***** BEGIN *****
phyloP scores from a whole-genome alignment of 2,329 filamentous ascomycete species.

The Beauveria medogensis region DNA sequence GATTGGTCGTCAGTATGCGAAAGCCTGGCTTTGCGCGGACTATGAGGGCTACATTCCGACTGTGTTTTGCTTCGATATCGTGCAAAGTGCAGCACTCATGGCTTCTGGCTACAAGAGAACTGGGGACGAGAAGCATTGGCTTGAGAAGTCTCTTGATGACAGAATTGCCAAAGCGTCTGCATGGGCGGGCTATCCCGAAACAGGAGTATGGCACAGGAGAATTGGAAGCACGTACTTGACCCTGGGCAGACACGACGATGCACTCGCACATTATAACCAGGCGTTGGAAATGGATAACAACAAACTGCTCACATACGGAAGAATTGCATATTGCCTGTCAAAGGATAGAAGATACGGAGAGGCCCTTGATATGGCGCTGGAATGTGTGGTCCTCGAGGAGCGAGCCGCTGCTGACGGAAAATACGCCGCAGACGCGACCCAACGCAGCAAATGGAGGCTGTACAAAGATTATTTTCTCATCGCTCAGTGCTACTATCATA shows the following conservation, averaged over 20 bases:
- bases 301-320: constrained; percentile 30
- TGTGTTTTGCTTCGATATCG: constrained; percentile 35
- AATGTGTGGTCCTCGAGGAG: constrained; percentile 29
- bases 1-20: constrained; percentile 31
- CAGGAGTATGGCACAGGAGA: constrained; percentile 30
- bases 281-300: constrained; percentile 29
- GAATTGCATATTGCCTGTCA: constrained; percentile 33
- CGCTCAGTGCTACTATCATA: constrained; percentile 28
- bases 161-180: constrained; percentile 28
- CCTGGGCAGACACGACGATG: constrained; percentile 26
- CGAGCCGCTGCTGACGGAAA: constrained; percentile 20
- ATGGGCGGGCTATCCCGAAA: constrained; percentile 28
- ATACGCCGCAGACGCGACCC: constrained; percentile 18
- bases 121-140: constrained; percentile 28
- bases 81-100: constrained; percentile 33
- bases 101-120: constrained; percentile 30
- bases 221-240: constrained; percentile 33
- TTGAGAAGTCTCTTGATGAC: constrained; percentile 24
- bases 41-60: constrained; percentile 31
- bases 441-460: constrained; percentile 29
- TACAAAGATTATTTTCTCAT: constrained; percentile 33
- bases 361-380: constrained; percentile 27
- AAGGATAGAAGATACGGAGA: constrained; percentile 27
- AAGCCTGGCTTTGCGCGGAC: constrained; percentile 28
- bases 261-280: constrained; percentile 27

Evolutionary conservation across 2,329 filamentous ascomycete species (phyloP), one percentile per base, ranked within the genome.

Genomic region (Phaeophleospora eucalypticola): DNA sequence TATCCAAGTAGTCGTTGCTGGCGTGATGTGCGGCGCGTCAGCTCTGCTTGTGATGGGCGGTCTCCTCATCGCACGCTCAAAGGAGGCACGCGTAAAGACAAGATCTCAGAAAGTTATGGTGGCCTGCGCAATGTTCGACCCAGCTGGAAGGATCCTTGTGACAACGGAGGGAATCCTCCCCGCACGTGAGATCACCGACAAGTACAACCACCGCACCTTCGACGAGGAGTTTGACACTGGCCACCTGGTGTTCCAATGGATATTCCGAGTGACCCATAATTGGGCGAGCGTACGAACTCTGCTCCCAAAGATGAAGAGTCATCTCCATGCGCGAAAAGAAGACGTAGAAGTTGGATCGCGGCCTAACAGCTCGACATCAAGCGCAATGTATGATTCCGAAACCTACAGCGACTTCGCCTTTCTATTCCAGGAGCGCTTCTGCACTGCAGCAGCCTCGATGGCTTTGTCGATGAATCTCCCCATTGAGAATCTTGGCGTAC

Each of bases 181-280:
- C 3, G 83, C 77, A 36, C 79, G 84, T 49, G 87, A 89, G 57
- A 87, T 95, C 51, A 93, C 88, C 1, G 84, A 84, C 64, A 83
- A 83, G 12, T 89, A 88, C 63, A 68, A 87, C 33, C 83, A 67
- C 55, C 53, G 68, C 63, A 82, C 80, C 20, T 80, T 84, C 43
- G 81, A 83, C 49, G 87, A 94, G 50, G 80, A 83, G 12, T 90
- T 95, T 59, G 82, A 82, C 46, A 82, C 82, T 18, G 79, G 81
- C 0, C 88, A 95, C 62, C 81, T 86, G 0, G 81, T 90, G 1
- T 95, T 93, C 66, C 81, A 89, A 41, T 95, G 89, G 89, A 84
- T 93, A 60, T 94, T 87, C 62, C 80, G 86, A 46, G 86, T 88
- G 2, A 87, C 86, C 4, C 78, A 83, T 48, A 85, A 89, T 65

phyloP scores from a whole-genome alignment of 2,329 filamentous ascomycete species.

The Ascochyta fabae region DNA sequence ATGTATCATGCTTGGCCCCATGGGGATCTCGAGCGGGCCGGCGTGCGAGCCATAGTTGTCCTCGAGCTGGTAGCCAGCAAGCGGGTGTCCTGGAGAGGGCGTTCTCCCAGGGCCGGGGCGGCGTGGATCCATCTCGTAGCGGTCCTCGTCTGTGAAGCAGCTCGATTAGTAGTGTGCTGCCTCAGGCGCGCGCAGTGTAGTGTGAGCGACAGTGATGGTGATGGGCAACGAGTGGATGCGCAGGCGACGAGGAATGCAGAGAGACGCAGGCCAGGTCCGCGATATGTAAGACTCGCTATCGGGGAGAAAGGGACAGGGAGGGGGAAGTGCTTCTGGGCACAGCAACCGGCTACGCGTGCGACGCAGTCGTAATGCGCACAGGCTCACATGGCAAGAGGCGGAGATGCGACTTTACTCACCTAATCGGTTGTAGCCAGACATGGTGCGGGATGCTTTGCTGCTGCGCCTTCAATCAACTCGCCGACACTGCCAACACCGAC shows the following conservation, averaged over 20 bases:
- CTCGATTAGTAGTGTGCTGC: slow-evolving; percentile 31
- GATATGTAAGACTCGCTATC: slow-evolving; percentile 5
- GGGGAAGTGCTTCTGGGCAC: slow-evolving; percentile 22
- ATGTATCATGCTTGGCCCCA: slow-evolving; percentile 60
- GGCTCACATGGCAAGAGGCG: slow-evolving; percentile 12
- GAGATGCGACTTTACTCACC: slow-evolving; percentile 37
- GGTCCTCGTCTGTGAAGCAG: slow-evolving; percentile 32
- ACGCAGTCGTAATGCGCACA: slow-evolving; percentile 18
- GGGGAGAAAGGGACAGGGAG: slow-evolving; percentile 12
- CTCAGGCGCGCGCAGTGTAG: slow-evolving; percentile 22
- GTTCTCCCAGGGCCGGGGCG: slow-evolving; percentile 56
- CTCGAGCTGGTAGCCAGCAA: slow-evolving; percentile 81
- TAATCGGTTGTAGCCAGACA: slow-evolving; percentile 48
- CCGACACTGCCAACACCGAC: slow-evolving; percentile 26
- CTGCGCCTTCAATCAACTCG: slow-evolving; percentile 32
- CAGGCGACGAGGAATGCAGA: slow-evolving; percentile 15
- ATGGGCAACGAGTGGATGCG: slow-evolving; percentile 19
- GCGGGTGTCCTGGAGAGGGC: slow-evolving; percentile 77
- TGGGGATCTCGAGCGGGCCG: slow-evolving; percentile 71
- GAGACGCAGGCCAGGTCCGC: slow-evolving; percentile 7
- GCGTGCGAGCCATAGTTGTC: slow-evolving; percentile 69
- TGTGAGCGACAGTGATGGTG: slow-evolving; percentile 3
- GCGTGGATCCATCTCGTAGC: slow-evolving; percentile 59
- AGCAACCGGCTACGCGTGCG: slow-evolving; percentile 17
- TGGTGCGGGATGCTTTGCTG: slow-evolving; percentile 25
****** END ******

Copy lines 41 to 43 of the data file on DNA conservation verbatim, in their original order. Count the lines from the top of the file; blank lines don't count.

phyloP scores from a whole-genome alignment of 2,329 filamentous ascomycete species.

The Ascochyta fabae region DNA sequence ATGTATCATGCTTGGCCCCATGGGGATCTCGAGCGGGCCGGCGTGCGAGCCATAGTTGTCCTCGAGCTGGTAGCCAGCAAGCGGGTGTCCTGGAGAGGGCGTTCTCCCAGGGCCGGGGCGGCGTGGATCCATCTCGTAGCGGTCCTCGTCTGTGAAGCAGCTCGATTAGTAGTGTGCTGCCTCAGGCGCGCGCAGTGTAGTGTGAGCGACAGTGATGGTGATGGGCAACGAGTGGATGCGCAGGCGACGAGGAATGCAGAGAGACGCAGGCCAGGTCCGCGATATGTAAGACTCGCTATCGGGGAGAAAGGGACAGGGAGGGGGAAGTGCTTCTGGGCACAGCAACCGGCTACGCGTGCGACGCAGTCGTAATGCGCACAGGCTCACATGGCAAGAGGCGGAGATGCGACTTTACTCACCTAATCGGTTGTAGCCAGACATGGTGCGGGATGCTTTGCTGCTGCGCCTTCAATCAACTCGCCGACACTGCCAACACCGAC shows the following conservation, averaged over 20 bases:
- CTCGATTAGTAGTGTGCTGC: slow-evolving; percentile 31